I was not a fan of 17, 18, and 19, since for some reason the series decided to advertise paid hosting on webfaction.com and advocated manually dragging/dropping files via SFTP.

There was also no mention of version control, or the fact that herokuapp technically allows free django app deployments from git… which would’ve been a great step to see.

20 was mostly about a simple copy/paste job of facebook/twitter plugin snippets. The series also relied heavily on bootstrap 3 to make its UI shiny, which I thought was a smart move, but I still can’t imagine anyone without at least *some* prior html/css knowledge going through this tutorial without a lot of questions.

Summary: This ended being a pretty-good-start-to-but-not-entirely-comprehensive Django tutorial. I’m going to hit a textbook next.

Udacity’s Intro to Object-Oriented Programming Class

Udacity just launched an intro to object-oriented programming class using python (as always), and I am super excited! I’d already gone through some of its Intro to Computer Science and Web Development curriculum. What I really like about the videos is that they stop occasionally to quiz you. In addition, they give you exercises and homework assignments to submit, and forums to go to if you have a question.

I’ll have a more complete review about this series after I complete more than just the first few chapters.

UPDATE: I finished! Took me about a week and a half to go through. I’ll have a more thorough review of the course up later.

REVIEW: Zed Shaw’s ‘Learn Python The Hard Way’ (Chapters 1-43)

Learning Python was a lot easier after being familiar with Javascript.

I was warned about Python’s spacing and indentation issues, which I took in stride. I also really enjoyed the lack of extra () and {}. Also, coming from javascript, I felt that the language was pretty intuitive. For loops and while loops were similar. There was even an equivalent between the console.log() in javascript and print in Python; I remember asking, several months ago, the difference between console.log and return in javascript, and I can only now belatedly appreciate just how elementary that question was.

For beginners completely new to web development, I’d still recommend learning html/css/javascript first, along with a simple introduction to github, just so they can get over the hurdles of understanding functions for the first time, why they need to use the terminal, and how file paths work, etc.

Anyway. I should probably preface that before I started Learn Python The Hard Way (LPTHW) this time, I went through about 43% of Codecademy’s Python track. It was helpful insofar as getting me used to Python syntax (its unique way of writing functions!) and some simple exercises, but LPTHW is definitely the meatier of the two tutorials. Here’s my brief review of the first 43 chapters:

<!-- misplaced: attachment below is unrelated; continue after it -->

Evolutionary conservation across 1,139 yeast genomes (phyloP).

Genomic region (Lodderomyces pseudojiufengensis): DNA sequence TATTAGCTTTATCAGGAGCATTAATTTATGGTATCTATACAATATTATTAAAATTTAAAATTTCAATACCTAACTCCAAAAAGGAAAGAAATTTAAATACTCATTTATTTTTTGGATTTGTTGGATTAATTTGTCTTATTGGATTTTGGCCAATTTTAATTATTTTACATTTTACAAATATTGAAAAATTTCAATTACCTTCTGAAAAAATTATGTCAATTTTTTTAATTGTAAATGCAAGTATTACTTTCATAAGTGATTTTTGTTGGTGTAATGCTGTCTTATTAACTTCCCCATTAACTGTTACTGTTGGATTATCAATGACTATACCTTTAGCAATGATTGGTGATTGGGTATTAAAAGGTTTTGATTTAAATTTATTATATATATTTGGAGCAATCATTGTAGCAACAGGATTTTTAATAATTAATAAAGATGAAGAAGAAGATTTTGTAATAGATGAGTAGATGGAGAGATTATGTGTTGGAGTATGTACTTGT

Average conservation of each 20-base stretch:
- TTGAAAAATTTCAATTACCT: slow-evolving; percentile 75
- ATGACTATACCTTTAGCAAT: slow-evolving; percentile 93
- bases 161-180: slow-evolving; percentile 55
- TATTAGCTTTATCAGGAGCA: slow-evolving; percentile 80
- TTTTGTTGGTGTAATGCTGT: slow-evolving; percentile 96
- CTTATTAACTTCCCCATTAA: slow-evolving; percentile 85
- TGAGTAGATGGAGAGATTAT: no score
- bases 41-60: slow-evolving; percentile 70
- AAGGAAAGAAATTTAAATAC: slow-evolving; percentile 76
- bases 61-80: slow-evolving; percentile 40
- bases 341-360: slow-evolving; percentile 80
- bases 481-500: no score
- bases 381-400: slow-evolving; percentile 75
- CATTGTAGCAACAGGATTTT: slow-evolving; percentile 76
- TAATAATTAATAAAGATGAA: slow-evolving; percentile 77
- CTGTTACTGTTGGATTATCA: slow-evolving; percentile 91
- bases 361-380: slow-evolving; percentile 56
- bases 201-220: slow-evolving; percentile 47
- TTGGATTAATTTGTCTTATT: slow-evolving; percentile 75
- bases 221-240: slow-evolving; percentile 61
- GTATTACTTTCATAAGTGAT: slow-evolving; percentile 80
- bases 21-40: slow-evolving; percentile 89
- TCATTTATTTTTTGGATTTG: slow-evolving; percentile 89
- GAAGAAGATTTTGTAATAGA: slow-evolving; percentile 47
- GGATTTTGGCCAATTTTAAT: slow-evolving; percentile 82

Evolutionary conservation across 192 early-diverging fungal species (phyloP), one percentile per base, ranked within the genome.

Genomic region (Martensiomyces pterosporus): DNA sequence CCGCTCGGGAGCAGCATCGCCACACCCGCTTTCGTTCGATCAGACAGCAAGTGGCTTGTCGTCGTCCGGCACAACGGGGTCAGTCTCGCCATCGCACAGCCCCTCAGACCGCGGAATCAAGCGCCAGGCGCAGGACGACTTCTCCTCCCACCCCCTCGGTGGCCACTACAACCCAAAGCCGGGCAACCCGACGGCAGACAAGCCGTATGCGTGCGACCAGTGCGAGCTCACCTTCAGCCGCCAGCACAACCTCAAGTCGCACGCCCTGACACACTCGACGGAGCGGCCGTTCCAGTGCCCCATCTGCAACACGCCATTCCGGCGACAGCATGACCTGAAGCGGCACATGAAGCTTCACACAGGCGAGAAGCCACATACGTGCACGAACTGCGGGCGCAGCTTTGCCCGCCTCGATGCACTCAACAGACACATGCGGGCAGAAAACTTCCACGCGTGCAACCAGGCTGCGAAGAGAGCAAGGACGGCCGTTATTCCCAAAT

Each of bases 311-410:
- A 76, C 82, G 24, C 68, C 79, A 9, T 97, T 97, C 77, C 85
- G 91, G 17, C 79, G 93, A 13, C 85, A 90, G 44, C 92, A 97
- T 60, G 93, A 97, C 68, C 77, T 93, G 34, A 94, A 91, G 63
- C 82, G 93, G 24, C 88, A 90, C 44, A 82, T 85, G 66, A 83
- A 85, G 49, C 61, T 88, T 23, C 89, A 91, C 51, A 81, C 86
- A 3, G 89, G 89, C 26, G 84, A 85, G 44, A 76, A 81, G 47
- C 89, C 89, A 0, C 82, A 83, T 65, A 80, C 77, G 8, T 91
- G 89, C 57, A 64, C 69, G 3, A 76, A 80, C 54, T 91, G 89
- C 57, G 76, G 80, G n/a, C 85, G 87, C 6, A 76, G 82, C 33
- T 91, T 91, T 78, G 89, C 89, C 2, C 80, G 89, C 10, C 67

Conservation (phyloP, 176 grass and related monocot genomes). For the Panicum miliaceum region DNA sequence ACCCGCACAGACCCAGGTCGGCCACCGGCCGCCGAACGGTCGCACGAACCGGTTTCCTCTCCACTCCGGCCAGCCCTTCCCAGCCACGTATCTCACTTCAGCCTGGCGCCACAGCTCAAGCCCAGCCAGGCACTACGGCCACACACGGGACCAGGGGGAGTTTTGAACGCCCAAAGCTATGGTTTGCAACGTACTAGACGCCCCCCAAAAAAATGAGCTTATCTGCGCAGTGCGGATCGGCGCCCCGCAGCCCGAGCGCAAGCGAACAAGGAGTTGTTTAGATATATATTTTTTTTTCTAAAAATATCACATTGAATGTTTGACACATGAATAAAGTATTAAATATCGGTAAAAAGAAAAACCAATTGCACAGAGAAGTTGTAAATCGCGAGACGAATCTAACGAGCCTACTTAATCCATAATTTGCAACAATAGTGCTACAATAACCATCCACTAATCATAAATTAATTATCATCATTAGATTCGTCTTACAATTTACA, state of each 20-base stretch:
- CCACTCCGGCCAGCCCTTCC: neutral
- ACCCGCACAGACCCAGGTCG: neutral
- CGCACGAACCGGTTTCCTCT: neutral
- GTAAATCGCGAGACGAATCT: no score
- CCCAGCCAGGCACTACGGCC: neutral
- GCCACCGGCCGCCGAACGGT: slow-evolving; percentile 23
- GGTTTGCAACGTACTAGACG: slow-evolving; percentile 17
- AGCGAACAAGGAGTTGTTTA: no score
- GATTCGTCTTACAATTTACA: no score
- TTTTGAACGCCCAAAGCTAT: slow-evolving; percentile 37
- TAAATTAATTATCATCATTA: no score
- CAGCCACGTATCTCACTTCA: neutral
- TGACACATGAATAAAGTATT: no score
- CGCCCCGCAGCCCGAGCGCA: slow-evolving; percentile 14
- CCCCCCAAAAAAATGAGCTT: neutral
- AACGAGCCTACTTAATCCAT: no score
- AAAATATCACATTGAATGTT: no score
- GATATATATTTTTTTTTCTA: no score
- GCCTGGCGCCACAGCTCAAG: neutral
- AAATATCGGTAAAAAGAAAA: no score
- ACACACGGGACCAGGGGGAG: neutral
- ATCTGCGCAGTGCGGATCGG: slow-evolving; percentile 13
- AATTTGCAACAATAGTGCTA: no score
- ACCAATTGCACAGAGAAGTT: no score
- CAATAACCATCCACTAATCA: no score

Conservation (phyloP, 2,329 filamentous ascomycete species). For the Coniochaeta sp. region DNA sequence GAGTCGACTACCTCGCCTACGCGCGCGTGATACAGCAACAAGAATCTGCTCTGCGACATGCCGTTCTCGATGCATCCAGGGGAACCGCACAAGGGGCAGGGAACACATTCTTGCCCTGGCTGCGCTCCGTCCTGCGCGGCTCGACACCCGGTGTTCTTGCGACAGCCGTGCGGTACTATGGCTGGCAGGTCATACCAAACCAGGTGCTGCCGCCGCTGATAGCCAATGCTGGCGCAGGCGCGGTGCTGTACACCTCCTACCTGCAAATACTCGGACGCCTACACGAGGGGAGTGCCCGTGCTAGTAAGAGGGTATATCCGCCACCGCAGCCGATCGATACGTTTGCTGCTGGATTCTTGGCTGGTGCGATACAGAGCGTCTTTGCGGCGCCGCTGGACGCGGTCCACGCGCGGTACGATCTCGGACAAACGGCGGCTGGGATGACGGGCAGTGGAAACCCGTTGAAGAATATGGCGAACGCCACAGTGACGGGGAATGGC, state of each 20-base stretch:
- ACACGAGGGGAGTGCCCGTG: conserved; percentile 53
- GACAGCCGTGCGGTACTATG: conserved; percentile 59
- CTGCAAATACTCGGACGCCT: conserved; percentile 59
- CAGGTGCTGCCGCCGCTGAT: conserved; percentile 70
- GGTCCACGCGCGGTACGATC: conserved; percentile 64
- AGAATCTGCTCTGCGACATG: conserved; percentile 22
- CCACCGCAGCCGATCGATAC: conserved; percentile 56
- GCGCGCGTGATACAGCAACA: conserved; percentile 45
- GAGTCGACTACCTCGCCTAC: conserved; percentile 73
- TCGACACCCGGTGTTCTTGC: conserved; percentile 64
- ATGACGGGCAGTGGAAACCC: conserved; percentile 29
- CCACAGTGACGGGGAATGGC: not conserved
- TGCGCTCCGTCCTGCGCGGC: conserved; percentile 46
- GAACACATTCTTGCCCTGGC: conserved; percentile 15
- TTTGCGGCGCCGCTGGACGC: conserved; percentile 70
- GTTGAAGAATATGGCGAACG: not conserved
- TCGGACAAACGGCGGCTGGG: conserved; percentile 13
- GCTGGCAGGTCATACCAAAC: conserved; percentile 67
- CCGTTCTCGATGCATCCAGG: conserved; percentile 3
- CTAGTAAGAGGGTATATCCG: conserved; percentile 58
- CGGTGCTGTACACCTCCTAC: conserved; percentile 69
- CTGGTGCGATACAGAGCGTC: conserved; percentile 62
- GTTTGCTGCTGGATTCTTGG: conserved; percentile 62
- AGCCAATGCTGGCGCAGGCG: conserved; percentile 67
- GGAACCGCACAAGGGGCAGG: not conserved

Chapters 1-10

Breezed though these chapters, mainly because there are only so many differences between javascript and python re: comments, variables, and strings. I think I’d previously written about beginners possibly getting tripped up by having to use the terminal. The other thing that must’ve tripped up true programming beginners would probably be typos, but I didn’t have as much a problem with that. The thing I did have to re-familiarize myself with was the concept of substitution:

my_eyes = 'brown'
my_hair = 'black'
print "He's got %s eyes and %s hair." % (my_eyes, my_hair)

Chapters 11-20

Some notes for review:

  • Put a comma at the end of each print line so that print doesn’t end with a newline character and go to the next line (Chapter 11)
  • variable = raw_input(“> “)  (Chapter 11)
  • txt = open(filename) creates a variable named ‘txt’ and opens up the file. print txt.read() opens up the file and spews out the contents of the file. Commenting each line of code helped me understand it a lot better. (Chapter 15)
  • from sys import argv, typically seen at the top of a file, means that sys is a package, and the argv feature is retrieved from that package. (Chapter 15)
  • Googled why I had to do output.close(): https://mail.python.org/pipermail/tutor/2012-January/088031.html (Chapter 17)

Chapters 21-3

  • int(raw_input()) vs. float(raw_input())
  • control-d exits you out of the python shell
  • If you have a file named example.py, you can type python to get into the python shell, type from example import * to import all the features from the example.py package, type help(example) to see the contents of that file, and run commands against that file.
  • Make sure to change a piece of string into a list using .split(‘ ‘) first if you want to use something like .pop(0) to break off the first word in the list.
  • def break_words(stuff):
    """This function will break up words for us."""
    words = stuff.split(' ')
    return words
  • Exercise 26: more practice with functions.
  • Exercise 27:
    TRUE or FALSE -> if has true in it, true.
    TRUE AND FALSE -> if has false in it, false.
  • Exercise 30: Story with a bear.

Chapters 31-43

  • Start with an empty list
    elements = []
    , then use the range function to count from 0 to 5</p>
    for i in range(0,6):
         print "Adding %d to the list." % i
         #append is a function that lists understand
  • There a bunch of methods you can use on lists, like list.append(), list.extend(), list.pop(), list.sort(), list.reverse(), etc.: https://docs.python.org/2/tutorial/datastructures.html